We are maintaining our $72 price objective based on a sum-of-the-parts (SOP) analysis. Our SOP assigns a 20x multiple to the domestic streaming segment, a 6x multiple to the domestic DVD segment and gives no credit for the international streaming segment. As shown in Exhibit 2, we see a theoretical upside and downside case of $30 and $117 by using the lowest and highest multiples and contribution margins we believe are reasonable, respectively.


Bears have valid concerns…


Bears are primarily concerned about: 1) the likelihood that content prices will be increasing due to Netflix’s exclusive and original content emphasis, which could pressure the streaming bottom line; 2) international will likely suck up consolidated global profitability for years and this is too long to wait in a rapidly changing industry; 3) increasing competition both domestically and internationally; 4) unproven  longterm domestic streaming segment profitability; and 5) rapidly declining domestic DVD profit as the most profitable customers churn off the service.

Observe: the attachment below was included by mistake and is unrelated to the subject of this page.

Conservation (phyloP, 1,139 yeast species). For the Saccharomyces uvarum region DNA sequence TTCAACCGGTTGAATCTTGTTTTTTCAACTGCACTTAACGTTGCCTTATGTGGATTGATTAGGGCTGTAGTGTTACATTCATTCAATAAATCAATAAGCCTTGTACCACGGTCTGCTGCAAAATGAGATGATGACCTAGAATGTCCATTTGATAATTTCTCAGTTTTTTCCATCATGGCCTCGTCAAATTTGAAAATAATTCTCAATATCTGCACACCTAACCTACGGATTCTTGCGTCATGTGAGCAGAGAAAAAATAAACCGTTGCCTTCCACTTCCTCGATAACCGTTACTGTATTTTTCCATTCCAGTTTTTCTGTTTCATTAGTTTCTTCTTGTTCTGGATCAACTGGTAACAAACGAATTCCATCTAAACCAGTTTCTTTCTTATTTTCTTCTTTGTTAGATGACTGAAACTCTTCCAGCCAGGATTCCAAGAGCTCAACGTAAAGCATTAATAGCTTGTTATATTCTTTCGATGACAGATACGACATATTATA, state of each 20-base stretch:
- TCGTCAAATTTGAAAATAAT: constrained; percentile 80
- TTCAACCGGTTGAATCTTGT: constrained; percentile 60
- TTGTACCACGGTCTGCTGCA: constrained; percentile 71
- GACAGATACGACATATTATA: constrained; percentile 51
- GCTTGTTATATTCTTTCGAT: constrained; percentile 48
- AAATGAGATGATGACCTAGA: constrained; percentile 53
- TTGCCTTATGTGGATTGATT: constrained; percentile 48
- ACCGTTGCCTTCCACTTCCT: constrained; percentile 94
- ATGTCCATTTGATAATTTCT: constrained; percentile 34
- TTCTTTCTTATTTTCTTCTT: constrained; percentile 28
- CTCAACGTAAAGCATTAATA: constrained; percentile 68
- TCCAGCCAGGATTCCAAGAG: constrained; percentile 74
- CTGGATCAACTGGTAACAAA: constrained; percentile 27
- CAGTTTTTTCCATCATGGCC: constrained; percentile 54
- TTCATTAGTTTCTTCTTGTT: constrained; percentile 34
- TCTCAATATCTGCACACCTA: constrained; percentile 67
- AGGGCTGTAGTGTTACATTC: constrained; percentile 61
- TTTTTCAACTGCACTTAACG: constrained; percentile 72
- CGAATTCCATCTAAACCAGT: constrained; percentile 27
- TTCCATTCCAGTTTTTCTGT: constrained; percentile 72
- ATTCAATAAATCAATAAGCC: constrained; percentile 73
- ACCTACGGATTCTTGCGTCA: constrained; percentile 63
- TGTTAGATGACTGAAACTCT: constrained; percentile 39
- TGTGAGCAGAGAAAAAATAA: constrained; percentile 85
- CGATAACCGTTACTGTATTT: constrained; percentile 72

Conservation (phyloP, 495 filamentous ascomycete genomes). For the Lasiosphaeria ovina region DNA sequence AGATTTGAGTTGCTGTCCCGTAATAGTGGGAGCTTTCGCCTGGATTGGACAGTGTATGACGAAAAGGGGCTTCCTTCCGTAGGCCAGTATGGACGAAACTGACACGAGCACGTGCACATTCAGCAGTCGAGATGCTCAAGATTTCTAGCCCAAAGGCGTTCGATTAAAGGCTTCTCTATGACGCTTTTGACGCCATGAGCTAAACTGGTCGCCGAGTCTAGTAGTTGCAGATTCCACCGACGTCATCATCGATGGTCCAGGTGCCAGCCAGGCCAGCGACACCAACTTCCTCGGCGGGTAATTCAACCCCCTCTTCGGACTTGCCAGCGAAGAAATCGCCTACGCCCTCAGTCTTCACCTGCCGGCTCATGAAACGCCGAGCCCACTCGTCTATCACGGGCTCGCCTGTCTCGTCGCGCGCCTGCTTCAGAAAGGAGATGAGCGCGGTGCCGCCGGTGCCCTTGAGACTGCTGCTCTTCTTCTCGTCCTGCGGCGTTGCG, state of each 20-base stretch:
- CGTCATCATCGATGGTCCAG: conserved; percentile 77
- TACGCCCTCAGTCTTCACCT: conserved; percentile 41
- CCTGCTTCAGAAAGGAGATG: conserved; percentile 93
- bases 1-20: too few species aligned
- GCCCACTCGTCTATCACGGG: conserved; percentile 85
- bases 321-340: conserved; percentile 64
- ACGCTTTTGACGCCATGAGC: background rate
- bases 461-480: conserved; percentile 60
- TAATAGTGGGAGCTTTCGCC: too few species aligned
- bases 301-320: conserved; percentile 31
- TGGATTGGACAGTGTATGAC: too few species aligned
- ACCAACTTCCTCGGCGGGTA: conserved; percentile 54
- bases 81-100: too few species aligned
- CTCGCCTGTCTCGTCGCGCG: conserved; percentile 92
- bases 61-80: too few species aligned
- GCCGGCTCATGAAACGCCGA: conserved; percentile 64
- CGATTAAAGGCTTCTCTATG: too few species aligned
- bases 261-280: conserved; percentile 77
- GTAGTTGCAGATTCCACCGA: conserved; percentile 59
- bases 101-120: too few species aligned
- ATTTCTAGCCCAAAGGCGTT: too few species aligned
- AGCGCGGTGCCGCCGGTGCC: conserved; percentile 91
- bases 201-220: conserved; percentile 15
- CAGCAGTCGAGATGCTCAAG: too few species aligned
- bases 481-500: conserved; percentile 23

…but Bull arguments more convincing to us


The bulls are mainly positive about: 1) continued international expansion being a drain on future profits but the right long-term strategic business decision; 2) Netflix becoming better at buying content and eliminating wasted spend as it analyzes audience viewership trends and historical data – likely increasing bottom line streaming profitability; 3) domestic earnings are becoming significant and Netflix can benefit from being the first mover in numerous international countries; and 4) at point of or beyond incremental domestic streaming segment profitability.

In other words, even the bulls admit the company will not make money, but at least it is the best thing they can hope to achieve. After all, who needs cash anyway. Just copy the AMZN model of ever lower gross profits resulting in an ever higher stock price as the former bookseller morphs into a bank-space station-precious metal miner-cloud gamer-retailers' retailer-[everything else you have never imagined].